An inconvenient truth about ESG investing

By Mark Yamada | May 9, 2022 | Last updated on October 3, 2023
4 min read
the other side of ESG investing / Ruslana Velychko

This article appears in the May 2022 issue of Advisor’s Edge magazine. Subscribe to the print edition, read the digital edition or read the articles online.

Though ESG has dominated the financial headlines of late, the ESG product deluge has just begun. At US$35 trillion, ESG already represents one-third of global assets under management, according to Bloomberg Intelligence, with more than 40% growth projected through 2025.

But if investors believe they’re fixing global warming and inequality by buying ESG funds, there is a problem.

Dangerous distraction

Maximizing risk-adjusted returns is a popular investment objective because it’s easy to understand, benchmark and explain. ESG targets lack similar clarity. Is the aim to reduce greenhouse-gas emissions, provide more opportunities for women and minorities, fund life’s financial goals or something else?

ESG demand has led to “greenwashing” — deceptive marketing to appear ESG-aware. Inconsistent data and lack of transparency have contributed to the problem, which is a growing concern for securities regulators.

Worse, as former BlackRock CIO for sustainable investing Tariq Fancy wrote in a widely read essay last year, ESG investing may be like offering wheatgrass to a cancer patient: a “deadly distraction” from serious problems.

Most ESG methodologies have no impact on the problems they purport to solve, Fancy argued. Divestment and engagement don’t lead to effective change; ESG-screened portfolios only defer society’s hard choices into the future. Fancy said regulations such as carbon taxes are required for progress to be made.

Divestment vs. engagement

Ranking or excluding companies based on ESG exposures, while popular today, started with religious organizations avoiding so-called “sin” stocks: liquor, tobacco, weapons and gaming. Unlike boycotts of South African wine, however, no direct economic pressure is applied and any potential influence through proxy voting is lost.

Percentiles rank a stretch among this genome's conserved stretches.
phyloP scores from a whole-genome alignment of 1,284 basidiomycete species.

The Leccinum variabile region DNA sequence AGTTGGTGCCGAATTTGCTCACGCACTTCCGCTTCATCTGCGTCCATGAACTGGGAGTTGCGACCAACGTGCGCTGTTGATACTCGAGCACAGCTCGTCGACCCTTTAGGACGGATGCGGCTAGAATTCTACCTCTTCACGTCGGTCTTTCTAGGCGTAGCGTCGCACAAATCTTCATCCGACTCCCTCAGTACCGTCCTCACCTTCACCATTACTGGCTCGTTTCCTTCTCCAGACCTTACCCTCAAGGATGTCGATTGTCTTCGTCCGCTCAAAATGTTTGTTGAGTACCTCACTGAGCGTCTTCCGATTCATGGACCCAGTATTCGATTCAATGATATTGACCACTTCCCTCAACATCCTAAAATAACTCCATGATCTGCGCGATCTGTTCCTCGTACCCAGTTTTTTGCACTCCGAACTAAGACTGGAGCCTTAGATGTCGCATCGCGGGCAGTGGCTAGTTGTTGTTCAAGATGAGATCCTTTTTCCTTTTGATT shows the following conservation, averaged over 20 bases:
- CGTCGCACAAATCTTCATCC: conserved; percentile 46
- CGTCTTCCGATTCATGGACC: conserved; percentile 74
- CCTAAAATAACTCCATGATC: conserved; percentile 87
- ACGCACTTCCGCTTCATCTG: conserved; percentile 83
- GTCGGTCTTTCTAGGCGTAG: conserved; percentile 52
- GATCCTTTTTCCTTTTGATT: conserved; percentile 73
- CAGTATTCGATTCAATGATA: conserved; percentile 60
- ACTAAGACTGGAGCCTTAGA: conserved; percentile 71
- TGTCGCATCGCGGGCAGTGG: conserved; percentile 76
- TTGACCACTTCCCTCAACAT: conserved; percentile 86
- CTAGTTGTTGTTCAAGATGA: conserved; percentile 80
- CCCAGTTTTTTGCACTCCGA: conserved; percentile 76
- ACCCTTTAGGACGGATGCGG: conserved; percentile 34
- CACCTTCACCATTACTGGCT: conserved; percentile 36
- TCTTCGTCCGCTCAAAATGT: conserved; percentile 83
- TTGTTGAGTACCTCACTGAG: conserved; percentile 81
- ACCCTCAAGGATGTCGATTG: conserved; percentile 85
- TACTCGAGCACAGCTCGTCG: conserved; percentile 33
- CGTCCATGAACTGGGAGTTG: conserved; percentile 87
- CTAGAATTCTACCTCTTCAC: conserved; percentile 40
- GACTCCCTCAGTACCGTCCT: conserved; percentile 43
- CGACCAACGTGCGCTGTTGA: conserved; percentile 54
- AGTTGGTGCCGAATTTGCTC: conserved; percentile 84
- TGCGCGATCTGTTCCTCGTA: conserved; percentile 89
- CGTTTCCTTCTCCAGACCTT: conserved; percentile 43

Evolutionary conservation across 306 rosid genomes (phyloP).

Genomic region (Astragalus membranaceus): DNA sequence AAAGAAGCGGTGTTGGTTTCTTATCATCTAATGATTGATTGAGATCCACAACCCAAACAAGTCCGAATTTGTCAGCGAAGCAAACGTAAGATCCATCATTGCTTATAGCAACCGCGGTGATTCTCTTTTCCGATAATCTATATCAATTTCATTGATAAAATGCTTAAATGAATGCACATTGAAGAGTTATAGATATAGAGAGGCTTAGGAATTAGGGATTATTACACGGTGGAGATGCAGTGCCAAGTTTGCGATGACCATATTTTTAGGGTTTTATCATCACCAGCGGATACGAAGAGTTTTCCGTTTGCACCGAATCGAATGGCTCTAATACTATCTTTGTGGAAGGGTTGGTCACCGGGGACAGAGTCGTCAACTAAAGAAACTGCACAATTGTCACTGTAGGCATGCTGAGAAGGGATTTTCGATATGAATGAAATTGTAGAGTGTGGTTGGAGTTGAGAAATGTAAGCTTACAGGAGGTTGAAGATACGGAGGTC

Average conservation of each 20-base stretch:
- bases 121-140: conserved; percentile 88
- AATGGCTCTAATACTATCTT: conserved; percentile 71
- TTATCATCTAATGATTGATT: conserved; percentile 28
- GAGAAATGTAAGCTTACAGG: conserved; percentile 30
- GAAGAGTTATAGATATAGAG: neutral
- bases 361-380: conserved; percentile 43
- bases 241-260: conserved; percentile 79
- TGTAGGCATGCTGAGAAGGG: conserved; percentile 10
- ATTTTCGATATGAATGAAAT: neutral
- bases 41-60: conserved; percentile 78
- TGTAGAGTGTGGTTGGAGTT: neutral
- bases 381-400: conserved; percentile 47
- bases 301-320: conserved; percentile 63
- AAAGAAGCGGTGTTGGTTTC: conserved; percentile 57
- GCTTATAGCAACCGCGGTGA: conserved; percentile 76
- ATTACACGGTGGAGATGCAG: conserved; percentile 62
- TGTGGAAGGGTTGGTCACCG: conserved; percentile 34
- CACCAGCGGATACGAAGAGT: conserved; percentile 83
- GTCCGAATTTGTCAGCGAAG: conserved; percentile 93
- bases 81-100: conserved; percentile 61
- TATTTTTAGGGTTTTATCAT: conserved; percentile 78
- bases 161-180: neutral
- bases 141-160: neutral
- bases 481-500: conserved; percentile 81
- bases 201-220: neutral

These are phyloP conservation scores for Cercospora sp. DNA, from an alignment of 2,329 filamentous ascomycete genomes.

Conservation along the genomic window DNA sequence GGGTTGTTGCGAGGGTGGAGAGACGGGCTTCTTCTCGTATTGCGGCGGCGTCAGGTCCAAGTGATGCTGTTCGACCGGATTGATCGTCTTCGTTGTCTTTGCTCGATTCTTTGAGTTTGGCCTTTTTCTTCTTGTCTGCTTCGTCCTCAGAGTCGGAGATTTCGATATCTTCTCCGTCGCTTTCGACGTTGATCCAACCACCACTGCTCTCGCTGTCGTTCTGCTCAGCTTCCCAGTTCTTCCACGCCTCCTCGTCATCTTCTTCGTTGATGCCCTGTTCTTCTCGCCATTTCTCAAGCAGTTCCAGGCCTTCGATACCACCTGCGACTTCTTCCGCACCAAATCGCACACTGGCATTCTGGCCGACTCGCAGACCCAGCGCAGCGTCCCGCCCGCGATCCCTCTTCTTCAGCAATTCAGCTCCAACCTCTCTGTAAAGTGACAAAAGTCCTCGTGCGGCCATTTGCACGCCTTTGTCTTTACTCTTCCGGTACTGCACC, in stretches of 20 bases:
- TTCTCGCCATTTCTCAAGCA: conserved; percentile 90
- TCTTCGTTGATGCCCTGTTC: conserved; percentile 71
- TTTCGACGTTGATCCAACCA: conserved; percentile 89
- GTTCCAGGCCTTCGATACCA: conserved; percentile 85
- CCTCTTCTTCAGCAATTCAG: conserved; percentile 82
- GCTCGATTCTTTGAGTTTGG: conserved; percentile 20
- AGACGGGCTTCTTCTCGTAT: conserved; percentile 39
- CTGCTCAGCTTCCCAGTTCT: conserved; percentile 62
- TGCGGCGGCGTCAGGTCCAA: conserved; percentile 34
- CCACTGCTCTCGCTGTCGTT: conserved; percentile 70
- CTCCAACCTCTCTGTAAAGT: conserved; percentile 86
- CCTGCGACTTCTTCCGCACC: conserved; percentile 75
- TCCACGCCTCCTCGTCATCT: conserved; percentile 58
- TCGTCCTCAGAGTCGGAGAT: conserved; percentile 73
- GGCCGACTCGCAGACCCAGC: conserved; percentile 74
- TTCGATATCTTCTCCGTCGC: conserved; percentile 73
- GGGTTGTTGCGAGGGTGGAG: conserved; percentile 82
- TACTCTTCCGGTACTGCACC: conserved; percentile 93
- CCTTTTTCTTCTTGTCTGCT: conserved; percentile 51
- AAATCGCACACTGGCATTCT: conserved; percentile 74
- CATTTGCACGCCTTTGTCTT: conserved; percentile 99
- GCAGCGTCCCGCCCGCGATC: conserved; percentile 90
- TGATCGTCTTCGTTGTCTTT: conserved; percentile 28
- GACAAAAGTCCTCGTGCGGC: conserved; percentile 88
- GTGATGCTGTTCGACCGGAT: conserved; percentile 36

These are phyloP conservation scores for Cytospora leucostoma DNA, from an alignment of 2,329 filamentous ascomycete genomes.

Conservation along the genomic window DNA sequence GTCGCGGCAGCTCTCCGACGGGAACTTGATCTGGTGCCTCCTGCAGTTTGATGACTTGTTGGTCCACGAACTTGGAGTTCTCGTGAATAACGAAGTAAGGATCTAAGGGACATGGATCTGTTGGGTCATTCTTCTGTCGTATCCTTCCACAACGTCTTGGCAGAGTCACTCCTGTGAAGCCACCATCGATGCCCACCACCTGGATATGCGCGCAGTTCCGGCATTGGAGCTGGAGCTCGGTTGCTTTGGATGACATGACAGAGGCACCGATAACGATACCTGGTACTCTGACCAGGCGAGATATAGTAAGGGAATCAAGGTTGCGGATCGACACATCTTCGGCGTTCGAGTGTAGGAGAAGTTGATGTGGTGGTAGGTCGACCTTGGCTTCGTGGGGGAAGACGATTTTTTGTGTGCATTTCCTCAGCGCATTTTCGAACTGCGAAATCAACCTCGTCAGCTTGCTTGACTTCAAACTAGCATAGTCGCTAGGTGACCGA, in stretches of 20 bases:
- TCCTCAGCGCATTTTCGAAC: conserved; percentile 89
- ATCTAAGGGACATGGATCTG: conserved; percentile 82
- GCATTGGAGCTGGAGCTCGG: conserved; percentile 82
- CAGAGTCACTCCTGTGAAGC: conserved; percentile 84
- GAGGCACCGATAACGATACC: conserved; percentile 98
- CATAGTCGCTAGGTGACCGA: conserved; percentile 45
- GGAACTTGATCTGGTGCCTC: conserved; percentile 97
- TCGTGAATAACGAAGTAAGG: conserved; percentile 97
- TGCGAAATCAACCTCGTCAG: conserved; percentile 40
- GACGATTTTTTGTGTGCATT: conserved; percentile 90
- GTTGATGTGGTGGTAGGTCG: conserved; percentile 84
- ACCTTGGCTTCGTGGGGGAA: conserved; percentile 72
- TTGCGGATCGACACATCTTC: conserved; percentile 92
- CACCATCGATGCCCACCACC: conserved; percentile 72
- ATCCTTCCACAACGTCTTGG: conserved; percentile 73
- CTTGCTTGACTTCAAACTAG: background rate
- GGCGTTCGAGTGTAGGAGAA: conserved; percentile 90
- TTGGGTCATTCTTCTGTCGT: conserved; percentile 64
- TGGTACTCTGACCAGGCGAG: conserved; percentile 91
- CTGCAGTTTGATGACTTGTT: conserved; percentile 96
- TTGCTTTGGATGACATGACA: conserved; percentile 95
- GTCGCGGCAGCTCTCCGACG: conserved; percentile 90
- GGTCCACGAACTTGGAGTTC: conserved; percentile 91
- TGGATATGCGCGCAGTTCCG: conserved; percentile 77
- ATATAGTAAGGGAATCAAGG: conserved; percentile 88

Divestment changes ownership but valuations and access to capital are functions of the market, where value hunters and private funding are always present. The result may be that divestment does more in terms of virtue signalling than investing impact.

It can also be costly for portfolios. While hundreds of institutions have committed to divesting some or all of their fossil fuel investments, the implications for portfolios — particularly in Canada, where oil and gas make up 13% of the S&P/TSX Composite index — can be significant when prices for those commodities rise, as they have over the past two years.

Shareholder voting has more potential than divestment to effect change, although cause and effect is difficult to prove. Despite Fancy’s skepticism, collective engagement allows shareholders a voice at the table.

Index fund giants BlackRock, Vanguard and State Street have become active shareholders that may influence governance issues such as board diversity and board independence, but fundamentally changing a business requires confrontation from activist shareholders. That’s what happened last year when activist investors Engine No.1 and Third Point LLC forced Exxon Mobil and Royal Dutch Shell, respectively, to address climate issues.

Business risks

Investment teams rationally see environmental factors as tangible business risks, but timing is difficult. Higher energy prices help fossil fuel companies in the near term and make alternative energy more viable long term. The challenge is determining appropriate discount rates.

ESG investors should aim for broad market performance at the lowest cost possible. Despite reports about ESG funds outperforming regular funds during the tech-driven pandemic rebound in equity markets, ESG outperformance is far from a sure thing and likely isn’t sustainable.

Advising clients

Most clients don’t want their ESG beliefs to compromise investment performance. Popular ESG approaches don’t directly solve the world’s problems, but they profit less from socially detrimental sectors. Advisors should select the passive manager with the strongest engagement policy.

One measure of a fund manager’s ESG commitment is proxy voting. Most managers default to recommendations by proxy advisory firms Institutional Shareholder Services and Glass Lewis, which consult with public companies about their votes.

The percentage of votes against management or abstentions are indications that an asset manager is reading and considering the proxy material. Analysis from 2019 votes (published in AE March 2020) shows BMO was most active among major Canadian ETF providers.

Engagement and regulation have the best chances to effect change. The risk with engagement is that the largest managers dictate the agendas while profiting from higher-fee ESG products. The risk with regulation is that nothing will happen, and this is the most inconvenient truth of all.

Mark Yamada is president of PÜR Investing Inc., a software development firm specializing in risk management and defined contribution pension strategies.

Mark Yamada headshot

Mark Yamada

Mark Yamada is president of PÜR Investing Inc., a software development firm specializing in risk management and defined contribution pension strategies.